Space

World's biggest drone to launch satellites into space from mid-air

World's biggest drone to launc...
Jay Skylus, founder and CEO of Aevum, stands in front of the newly unveiled Ravn X drone
Jay Skylus, founder and CEO of Aevum, stands in front of the newly unveiled Ravn X drone
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Jay Skylus, founder and CEO of Aevum, stands in front of the newly unveiled Ravn X drone
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Jay Skylus, founder and CEO of Aevum, stands in front of the newly unveiled Ravn X drone
The giant Ravn X drone is 80 ft long, 18 ft tall and has a wingspan of 60 ft
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The giant Ravn X drone is 80 ft long, 18 ft tall and has a wingspan of 60 ft
Jay Skylus, founder and CEO of Aevum
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Jay Skylus, founder and CEO of Aevum
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While the idea of a space launch might usually conjure up images of a rocket blasting off vertically from the pad, lately we’re seeing how a number of companies might soon shake things up. Looking to make its mark in this area is US-based firm Aevum, which has just unveiled a massive drone called the Ravn X that is designed to act as an autonomous, airborne launch system for small satellites.

Much like Rocket Lab, SpaceX, Virgin Orbit and a number of other startups, Aevum hopes to improve access to space with a novel launch system that can deliver payloads to orbit with high frequency. Its solution to this was to develop what it says is the biggest drone in the world, which can autonomously take off and land on runways as short as one mile (1.6 km) long and requires only 8,000 square feet (743 sq m) of hangar space.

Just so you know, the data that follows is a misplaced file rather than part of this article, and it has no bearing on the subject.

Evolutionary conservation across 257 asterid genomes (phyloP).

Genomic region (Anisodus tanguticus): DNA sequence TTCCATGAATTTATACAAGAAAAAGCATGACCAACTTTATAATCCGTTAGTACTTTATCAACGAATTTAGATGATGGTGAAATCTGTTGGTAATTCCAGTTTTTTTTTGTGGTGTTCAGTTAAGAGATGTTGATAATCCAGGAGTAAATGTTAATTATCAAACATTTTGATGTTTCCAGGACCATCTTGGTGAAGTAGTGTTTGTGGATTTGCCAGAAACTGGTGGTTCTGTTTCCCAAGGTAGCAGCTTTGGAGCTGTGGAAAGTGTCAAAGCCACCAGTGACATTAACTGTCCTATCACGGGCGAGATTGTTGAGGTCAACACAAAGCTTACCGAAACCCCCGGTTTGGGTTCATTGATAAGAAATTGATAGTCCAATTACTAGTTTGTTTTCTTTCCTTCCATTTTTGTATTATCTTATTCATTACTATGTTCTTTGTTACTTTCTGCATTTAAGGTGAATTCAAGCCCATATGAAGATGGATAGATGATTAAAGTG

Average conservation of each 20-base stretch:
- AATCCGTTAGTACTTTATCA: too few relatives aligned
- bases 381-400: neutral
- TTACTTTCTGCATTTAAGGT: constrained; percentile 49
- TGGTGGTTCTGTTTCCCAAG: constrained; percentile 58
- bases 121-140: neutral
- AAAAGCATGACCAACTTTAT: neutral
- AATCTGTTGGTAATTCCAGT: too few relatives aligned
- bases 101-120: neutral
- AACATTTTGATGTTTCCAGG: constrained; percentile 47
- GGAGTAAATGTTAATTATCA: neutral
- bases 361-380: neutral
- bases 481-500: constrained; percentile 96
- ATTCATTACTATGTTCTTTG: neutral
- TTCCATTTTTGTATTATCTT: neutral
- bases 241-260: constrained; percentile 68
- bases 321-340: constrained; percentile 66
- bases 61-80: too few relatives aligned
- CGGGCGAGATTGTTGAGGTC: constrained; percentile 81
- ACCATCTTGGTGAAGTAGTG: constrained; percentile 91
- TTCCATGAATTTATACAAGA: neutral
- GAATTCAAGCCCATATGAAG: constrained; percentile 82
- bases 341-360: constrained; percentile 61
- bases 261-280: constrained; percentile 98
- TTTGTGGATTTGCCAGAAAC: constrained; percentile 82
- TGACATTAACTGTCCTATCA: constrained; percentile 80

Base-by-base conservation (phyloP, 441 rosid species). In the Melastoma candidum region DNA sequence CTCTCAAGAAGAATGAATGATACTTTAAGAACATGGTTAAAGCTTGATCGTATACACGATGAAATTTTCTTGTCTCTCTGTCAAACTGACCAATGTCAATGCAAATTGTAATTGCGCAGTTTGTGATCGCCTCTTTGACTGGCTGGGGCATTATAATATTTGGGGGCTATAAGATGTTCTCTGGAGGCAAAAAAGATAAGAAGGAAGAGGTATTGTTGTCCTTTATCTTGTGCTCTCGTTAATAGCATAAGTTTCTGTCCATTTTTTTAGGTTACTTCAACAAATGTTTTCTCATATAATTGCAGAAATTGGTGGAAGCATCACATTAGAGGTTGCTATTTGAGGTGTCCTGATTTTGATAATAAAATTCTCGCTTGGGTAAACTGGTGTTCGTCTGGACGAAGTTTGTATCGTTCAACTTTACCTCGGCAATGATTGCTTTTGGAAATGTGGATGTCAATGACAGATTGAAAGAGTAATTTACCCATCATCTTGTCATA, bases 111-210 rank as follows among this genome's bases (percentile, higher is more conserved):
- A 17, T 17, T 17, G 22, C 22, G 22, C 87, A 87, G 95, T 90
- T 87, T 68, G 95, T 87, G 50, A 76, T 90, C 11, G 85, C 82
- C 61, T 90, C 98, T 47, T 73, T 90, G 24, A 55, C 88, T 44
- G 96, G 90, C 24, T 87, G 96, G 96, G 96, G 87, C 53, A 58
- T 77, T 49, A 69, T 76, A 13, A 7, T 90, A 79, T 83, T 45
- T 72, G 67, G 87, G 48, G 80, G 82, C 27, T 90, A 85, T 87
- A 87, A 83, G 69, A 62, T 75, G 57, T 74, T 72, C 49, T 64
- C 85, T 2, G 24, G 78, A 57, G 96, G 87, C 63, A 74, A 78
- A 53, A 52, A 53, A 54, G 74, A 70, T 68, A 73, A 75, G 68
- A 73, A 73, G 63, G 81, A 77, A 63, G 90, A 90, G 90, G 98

The giant Ravn X drone is 80 ft (24 m) long, 18 ft (5.5 m) tall, has a wingspan of 60 ft (18 m) and uses the same jet fuel as a regular airplane. Aevum says the Ravn X is almost weather agnostic and can launch in nearly all conditions, while 70 percent of the drone is reusable, with the company eyeing something closer to full reusability down the track.

The giant Ravn X drone is 80 ft long, 18 ft tall and has a wingspan of 60 ft
The giant Ravn X drone is 80 ft long, 18 ft tall and has a wingspan of 60 ft

The Ravn X carries some similarities to Virgin Orbit’s launch system, or the Stratolaunch, which is the world’s largest plane and is being developed to launch payloads into space from mid-air. Unlike these systems, however, the Ravn X won’t require pilots onboard to operate, therefore removing the risk to human life. Safety issues aside, Aevum says a full fleet of autonomous RavnX vehicles will be capable of firing a payload into space every 180 minutes.

“Aevum is completely reimagining access to space,” says Jay Skylus, founder and CEO of Aevum. “The current definition of rocket science doesn’t work for us. With Aevum, everyone will be able to say, ‘It is rocket science and I can do it.’ Aevum is pushing logistics to the next generation with software and automation technologies.”

Jay Skylus, founder and CEO of Aevum
Jay Skylus, founder and CEO of Aevum

Aevum may have just whipped the covers off its autonomous launch system, but says it has already earned more than US$1 billion in launch contracts. Among its customers is the US Space Force, which will use the Ravn X system to launch its ASLON-45 mission to place a set of small satellites in low Earth orbit.